continue feeding the audience both a visual

themselves to the world around them.

element and the performers’ dialogue when Auslan wasn’t being signed.

Developing this content stirred up emotions and each morning before rehearsals we

Finding a way of challenging perception

began with a session to ‘check-in’ with each

and at the same time guides one to think

other. We came together as a company, cast

about the bigger picture is what I call the

and creatives to discuss any thoughts, ideas

‘sweet spot’. After finishing the season, one

or issues that stemmed from the previous

performer told me that doing this project

day because the information the performers

was one of the worst things they had ever

were sharing was sometimes very personal

done and one of the best things they had

and sensitive.

ever done because of sharing something extremely personal and having such a

The other massive consideration was the

positive response which started dialogues

audience and ensuring the work would be

around behavior not often discussed. If we

accessible for deaf and visually impaired

as a company of makers don’t challenge

patrons. We achieved this by embedding

ourselves and take risks in what we make,

access into the design of the production

then we shouldn’t expect our audience to

such as, an Auslan interpreter, projected

take risks in what they see. After twenty

subtitles on a wall and audio describing

years as a maker and defining my own

throughout the show. We brought in the

process of dance theatre, I am reminded

expertise of an Audio Describer, Emma

again, that if an idea is not working it’s

Bedford, to ensure any projected words

probably because I’m not communicating

and captioning were clear for the visually

it properly. So change tact and try again.

impaired. This meant that we had to us a

Months later when I bumped into people

particular font, colour and an edited version

in the Carriageworks foyer at other shows

34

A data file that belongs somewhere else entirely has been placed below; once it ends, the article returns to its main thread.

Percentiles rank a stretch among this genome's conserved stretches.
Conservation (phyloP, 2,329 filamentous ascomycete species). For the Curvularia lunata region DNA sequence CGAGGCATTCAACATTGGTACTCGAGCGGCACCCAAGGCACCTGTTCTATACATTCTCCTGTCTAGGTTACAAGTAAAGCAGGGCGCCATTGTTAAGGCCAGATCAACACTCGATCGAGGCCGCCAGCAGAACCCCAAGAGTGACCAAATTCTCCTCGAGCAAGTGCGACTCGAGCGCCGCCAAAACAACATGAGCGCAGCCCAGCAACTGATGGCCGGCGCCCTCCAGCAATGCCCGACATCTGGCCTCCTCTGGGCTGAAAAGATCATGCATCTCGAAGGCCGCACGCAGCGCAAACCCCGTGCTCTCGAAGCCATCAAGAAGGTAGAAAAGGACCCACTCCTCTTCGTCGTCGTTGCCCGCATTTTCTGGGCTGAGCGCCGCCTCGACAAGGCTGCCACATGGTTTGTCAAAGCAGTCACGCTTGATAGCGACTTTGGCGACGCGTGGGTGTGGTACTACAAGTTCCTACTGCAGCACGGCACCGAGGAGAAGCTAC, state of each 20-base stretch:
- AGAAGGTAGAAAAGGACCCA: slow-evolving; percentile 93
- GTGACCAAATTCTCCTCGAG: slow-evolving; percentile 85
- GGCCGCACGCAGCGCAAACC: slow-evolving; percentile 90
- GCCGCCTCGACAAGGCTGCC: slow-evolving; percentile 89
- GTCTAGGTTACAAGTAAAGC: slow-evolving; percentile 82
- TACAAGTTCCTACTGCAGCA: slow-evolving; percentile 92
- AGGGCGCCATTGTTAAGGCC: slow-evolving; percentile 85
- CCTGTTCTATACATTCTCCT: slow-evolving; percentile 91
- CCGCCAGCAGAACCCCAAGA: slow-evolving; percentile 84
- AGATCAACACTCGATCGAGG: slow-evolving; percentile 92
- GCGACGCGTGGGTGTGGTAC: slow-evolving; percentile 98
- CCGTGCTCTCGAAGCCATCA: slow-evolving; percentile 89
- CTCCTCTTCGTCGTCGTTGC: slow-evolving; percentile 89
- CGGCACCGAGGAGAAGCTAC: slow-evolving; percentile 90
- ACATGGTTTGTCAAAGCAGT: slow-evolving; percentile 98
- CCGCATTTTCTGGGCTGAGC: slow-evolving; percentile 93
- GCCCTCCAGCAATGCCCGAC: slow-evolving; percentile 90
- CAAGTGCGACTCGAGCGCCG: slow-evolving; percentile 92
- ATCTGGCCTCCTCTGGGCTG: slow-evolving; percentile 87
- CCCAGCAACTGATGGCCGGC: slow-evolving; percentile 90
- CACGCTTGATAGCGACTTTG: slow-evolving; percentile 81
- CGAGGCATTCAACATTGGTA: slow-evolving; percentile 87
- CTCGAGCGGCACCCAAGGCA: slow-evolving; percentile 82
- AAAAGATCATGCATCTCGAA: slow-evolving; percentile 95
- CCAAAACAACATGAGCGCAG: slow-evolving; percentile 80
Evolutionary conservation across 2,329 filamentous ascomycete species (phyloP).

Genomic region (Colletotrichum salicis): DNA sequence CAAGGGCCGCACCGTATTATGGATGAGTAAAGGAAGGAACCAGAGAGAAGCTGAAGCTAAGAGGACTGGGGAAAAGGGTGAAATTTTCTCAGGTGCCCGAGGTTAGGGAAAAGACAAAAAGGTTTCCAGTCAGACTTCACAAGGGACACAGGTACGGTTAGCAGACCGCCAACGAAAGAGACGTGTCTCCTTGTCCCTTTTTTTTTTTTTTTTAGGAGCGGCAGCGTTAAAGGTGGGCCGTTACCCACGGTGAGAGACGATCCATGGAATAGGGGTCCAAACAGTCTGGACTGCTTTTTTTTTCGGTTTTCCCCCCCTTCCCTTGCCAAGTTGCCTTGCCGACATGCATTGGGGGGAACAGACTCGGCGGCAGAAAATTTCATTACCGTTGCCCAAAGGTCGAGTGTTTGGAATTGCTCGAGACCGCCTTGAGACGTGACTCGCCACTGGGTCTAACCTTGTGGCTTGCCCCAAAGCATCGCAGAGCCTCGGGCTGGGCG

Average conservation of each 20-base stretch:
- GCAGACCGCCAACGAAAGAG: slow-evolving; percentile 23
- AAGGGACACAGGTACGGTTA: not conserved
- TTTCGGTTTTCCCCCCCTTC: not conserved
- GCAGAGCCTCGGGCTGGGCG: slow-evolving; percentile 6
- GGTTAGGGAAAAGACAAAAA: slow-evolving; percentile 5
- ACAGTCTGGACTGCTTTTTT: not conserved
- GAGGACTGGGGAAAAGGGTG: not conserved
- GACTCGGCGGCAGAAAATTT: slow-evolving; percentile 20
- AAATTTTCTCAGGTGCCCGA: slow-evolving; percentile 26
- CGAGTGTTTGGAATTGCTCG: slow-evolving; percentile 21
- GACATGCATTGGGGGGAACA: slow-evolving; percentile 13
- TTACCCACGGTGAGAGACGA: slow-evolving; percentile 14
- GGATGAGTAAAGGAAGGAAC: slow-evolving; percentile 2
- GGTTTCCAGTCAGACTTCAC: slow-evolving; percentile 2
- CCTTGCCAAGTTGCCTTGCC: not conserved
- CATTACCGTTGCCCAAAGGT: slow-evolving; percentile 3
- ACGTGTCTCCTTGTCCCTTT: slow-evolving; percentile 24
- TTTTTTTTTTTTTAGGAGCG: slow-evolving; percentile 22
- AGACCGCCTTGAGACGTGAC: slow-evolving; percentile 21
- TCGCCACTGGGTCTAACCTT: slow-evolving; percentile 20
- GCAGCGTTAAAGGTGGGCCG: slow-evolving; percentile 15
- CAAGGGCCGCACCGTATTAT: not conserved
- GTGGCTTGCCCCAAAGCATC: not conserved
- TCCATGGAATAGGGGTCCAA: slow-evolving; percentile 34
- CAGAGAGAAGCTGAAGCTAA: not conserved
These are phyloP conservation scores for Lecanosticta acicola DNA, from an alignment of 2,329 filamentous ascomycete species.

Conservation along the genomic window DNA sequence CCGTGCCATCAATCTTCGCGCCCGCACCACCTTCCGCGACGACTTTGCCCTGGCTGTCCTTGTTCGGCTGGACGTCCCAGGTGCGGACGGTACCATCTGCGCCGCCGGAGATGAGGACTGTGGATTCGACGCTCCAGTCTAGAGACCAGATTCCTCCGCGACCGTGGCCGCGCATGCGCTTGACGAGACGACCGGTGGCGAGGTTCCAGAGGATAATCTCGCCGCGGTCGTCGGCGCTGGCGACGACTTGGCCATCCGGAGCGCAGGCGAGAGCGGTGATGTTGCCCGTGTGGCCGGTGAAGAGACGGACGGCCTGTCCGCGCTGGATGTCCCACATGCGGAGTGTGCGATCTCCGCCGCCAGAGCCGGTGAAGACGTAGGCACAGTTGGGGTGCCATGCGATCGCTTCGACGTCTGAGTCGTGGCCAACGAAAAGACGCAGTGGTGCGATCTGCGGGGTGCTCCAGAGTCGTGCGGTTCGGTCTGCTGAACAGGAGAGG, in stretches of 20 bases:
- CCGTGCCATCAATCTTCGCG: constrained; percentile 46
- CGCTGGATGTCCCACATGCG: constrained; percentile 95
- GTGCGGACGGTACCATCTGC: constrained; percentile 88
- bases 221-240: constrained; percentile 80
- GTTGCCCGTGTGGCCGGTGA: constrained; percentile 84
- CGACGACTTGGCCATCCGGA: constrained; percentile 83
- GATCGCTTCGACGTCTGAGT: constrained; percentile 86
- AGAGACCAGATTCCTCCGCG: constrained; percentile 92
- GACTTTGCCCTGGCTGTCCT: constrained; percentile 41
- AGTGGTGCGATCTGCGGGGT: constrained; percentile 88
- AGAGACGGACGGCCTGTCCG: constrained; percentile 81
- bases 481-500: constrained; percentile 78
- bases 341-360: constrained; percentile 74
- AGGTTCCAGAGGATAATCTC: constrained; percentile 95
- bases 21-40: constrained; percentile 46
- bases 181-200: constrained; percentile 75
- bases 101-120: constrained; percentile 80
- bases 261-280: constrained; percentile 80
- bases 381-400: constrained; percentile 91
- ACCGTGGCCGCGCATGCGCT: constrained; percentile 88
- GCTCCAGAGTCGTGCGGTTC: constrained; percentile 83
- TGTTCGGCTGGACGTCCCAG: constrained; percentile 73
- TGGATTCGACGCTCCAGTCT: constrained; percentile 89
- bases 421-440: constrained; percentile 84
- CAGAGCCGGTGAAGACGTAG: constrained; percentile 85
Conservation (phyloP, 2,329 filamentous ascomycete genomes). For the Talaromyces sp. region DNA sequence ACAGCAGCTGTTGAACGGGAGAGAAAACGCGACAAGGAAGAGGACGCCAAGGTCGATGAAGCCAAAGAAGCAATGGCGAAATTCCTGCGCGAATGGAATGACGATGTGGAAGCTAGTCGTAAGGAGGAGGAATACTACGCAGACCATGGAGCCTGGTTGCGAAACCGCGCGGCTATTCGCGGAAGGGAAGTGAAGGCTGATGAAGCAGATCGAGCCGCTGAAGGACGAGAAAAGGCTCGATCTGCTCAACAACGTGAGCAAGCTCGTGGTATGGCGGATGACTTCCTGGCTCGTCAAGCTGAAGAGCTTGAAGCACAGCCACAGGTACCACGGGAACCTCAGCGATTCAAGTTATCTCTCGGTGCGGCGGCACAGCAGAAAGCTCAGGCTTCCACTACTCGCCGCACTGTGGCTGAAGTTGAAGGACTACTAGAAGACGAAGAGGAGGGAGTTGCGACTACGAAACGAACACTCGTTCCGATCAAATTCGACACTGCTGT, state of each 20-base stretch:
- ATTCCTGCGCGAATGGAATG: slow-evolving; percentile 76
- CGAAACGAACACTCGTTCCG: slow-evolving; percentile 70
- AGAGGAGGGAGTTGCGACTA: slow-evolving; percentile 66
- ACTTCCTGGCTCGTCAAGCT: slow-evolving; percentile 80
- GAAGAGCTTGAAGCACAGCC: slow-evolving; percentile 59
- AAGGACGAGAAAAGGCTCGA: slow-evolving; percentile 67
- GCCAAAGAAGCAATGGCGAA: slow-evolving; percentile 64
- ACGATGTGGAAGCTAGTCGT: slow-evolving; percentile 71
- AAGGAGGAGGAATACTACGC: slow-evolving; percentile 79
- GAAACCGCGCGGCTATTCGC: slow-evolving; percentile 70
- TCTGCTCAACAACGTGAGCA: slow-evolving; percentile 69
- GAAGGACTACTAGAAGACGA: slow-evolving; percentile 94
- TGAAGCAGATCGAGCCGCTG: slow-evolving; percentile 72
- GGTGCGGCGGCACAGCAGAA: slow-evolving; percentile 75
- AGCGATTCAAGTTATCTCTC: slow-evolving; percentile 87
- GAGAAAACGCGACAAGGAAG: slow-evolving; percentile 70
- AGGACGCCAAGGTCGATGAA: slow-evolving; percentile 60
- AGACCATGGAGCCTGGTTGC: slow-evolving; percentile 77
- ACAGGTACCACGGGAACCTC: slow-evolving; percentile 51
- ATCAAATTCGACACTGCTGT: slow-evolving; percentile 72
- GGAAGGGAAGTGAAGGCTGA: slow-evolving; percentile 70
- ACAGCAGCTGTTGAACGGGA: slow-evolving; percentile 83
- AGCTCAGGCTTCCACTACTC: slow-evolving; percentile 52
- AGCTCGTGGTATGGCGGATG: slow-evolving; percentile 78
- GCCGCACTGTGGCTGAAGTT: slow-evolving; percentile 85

and hear audience members still talking

JANA:

about Off The Record, I thought we have

If I was in America, I’d have Tourettes, but in

achieved what we set out to do – we have

Australia: Crazy.

emotionally connected.

If I was in America, I’d maybe also have Lyme disease, which is this disease you get from

The lessons I learned long ago and

Ticks, like bush ticks, not tic tics, and Lyme

continue to apply, e.g. keeping an open

disease can cause neurological problems,

mind when working with a new group of

like these, but we also don’t have Lyme

people and leaving my ego at the door,

disease in Australia.

supported the process of this work.

So, no. These tics, which aren’t tics, are not

Because of my openness, I was able to

from a tick. In Australia.

learn and experience from these artist

They’re just for attention.

different ways of being, living and creating.

I know what you’re thinking. “For attention,

Exploring what inspires them, what

what?!?! Whay?!” Seems crazy, right?!

drives them and what keeps them going

But I am crazy. I mean, I don’t feel like I’m

as an artist today also feeds me moving

crazy, but it’s official.

forward with new Force Majeure works. It is very possible that future works would

It’s on record.

include artists with disability regardless of the topic.

Here are examples of text spoken during ‘Welcome to Off the Record’: GERARD: According to my mind I don’t go out on nights when I have work the next day I don’t smoke I don’t do drugs I don’t lie I don’t care what people think I don’t judge people and I don’t stray from my plans

35


Here is an example of the narration track for

Article Cover Image of Alex Jones and Jana

the blind and visually impaired during the

Castillo facing each with curled fingers in front

‘Welcome to Off the Record’ performance:

of their faces. Photograph by Zan Wimberley

We are in track 8 on a long, low seating bank made up of five rows. The stage is 10m deep by 23m wide, two car lengths by the width of your average blue whale. The space is uncluttered with a black floor. Above us, there is an 8m high ceiling. Between it and us are the lights and steel truss. There is no rear curtain just a bare concrete wall. To our right, at a 45 degree angle is a 5m long, black wooden ramp, as wide as a small car. At it’s highest point it stops suddenly, onstage. The drop is a meter. To our left is an angled, 3m black box. The front left corner is closest. Directly in front of this tower at head height are 5 mediumsized flat screen TV’s, hung horizontally in a row. These are to be used for captioning - a screen for each performer’s spoken text. Atop the box; a platform protruding like a balcony. From this vantage point an Auslan interpreter signs. The Auslan interpreter is interpreting what I am saying - which doesn’t really make a lot of sense. If you can see him - you don’t need me